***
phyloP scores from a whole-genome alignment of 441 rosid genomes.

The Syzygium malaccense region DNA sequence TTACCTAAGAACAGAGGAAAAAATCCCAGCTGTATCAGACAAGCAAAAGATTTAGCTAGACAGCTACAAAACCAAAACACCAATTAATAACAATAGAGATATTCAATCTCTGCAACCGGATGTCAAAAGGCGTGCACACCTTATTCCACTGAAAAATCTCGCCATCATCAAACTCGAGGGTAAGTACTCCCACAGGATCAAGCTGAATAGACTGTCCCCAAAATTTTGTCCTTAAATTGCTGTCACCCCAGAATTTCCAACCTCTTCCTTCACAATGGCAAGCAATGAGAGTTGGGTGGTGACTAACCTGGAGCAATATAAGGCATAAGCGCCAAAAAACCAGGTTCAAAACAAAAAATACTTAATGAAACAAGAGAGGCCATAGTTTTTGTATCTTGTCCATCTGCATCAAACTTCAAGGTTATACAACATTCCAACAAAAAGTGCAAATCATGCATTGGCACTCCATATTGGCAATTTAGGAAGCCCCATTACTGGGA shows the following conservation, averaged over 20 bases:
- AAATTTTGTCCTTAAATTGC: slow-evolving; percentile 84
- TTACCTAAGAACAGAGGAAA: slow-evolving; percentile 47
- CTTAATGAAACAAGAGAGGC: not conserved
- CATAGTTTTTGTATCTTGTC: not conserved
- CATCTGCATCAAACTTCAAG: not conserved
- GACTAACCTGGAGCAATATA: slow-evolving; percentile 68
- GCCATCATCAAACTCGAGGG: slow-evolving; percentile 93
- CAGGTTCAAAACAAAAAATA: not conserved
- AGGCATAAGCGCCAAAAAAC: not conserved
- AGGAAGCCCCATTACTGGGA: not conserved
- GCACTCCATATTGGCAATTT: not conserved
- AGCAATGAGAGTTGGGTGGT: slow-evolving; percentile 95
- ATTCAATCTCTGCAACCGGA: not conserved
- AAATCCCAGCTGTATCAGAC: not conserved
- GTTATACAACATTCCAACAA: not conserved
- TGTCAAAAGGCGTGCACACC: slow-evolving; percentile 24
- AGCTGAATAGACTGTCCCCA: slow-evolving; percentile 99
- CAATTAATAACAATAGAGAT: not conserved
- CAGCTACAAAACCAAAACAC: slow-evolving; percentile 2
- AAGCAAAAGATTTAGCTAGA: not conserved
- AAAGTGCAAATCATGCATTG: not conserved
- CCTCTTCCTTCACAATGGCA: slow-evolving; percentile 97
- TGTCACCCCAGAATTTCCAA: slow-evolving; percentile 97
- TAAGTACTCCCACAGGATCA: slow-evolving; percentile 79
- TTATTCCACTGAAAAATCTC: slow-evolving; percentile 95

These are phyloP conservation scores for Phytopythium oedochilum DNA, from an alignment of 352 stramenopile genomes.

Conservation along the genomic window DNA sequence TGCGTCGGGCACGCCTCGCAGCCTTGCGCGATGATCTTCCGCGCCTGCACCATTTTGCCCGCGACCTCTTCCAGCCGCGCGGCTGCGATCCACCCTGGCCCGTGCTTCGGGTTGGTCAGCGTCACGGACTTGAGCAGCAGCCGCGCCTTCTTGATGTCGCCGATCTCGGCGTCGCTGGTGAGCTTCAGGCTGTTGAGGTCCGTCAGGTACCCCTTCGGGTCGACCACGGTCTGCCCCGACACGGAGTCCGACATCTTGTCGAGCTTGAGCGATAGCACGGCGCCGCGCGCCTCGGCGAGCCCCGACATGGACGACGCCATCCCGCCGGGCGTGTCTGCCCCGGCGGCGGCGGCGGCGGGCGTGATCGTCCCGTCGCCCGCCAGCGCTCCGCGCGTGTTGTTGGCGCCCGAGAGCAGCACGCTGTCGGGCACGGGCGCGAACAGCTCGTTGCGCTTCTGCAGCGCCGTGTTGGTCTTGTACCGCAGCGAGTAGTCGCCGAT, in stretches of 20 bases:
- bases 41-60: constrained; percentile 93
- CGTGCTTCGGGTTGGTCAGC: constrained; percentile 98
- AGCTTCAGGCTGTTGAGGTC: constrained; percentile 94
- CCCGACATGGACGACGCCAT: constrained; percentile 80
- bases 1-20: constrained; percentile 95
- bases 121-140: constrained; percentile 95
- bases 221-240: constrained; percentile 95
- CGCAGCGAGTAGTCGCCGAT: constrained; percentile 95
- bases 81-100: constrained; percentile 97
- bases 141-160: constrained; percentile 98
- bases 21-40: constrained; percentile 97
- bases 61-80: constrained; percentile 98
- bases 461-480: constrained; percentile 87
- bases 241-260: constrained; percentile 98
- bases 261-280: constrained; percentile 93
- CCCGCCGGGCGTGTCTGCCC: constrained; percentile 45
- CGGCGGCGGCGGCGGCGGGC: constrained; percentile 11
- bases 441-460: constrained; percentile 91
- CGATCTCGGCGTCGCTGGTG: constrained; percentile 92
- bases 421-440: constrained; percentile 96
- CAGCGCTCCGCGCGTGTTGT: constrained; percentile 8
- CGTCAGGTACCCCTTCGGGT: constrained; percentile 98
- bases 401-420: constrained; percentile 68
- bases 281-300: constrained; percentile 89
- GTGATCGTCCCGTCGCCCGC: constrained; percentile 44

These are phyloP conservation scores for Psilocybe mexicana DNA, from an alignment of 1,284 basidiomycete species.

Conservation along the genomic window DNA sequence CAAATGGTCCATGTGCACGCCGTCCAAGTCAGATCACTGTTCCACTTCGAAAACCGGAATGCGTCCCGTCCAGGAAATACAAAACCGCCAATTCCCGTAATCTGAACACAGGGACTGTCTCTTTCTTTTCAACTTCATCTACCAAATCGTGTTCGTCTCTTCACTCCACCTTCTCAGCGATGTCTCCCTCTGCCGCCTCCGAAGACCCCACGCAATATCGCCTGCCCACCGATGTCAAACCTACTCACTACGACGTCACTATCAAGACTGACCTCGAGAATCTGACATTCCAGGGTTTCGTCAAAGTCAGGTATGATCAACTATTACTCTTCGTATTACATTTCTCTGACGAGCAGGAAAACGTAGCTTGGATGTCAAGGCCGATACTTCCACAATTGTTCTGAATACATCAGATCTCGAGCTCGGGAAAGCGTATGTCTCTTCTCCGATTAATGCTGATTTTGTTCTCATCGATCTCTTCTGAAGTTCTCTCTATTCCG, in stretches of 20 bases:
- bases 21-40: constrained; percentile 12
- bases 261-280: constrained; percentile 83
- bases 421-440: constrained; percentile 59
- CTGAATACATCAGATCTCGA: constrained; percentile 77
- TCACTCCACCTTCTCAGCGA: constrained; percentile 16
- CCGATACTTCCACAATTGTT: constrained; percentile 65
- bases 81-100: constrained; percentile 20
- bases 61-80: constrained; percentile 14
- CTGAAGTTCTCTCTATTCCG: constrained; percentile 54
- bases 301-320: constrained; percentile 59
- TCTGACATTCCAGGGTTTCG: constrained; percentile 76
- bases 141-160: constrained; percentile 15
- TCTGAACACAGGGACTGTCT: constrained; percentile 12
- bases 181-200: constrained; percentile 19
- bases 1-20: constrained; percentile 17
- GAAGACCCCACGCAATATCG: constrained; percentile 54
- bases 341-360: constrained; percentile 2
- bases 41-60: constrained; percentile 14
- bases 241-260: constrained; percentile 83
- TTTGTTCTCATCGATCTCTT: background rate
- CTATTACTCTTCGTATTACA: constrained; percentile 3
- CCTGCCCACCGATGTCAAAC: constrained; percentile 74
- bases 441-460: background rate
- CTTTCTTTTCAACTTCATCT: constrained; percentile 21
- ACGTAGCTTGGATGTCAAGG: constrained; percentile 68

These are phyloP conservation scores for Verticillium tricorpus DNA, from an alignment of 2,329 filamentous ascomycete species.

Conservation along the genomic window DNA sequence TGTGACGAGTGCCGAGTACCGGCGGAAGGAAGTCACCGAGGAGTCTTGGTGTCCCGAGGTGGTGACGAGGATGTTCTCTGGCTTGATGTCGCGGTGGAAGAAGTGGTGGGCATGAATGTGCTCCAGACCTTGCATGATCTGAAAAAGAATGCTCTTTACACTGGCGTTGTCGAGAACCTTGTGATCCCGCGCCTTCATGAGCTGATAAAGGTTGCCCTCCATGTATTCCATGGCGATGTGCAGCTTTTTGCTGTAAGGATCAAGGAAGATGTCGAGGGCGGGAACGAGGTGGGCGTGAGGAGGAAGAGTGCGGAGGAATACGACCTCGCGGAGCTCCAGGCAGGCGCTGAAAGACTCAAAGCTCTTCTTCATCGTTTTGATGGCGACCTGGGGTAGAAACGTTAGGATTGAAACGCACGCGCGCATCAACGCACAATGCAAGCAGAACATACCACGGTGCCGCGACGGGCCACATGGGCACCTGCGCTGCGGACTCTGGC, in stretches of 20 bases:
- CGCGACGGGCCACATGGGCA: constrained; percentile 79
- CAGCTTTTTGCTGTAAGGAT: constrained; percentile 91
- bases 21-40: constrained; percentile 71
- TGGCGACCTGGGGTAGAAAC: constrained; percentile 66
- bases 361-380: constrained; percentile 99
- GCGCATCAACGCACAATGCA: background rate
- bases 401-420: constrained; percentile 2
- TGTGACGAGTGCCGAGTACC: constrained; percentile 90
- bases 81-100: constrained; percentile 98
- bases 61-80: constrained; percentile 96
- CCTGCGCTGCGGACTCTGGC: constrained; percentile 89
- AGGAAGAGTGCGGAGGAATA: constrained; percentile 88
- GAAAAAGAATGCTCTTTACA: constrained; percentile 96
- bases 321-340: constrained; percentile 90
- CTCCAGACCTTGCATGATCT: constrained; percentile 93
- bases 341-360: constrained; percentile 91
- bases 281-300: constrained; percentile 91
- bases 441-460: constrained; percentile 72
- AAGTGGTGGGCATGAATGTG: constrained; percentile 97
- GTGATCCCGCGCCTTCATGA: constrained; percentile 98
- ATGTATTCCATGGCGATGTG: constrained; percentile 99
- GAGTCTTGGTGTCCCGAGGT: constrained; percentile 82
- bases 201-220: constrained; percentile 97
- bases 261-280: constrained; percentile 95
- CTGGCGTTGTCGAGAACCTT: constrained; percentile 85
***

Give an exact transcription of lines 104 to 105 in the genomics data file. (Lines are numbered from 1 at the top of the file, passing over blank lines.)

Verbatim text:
- ATGTATTCCATGGCGATGTG: constrained; percentile 99
- GAGTCTTGGTGTCCCGAGGT: constrained; percentile 82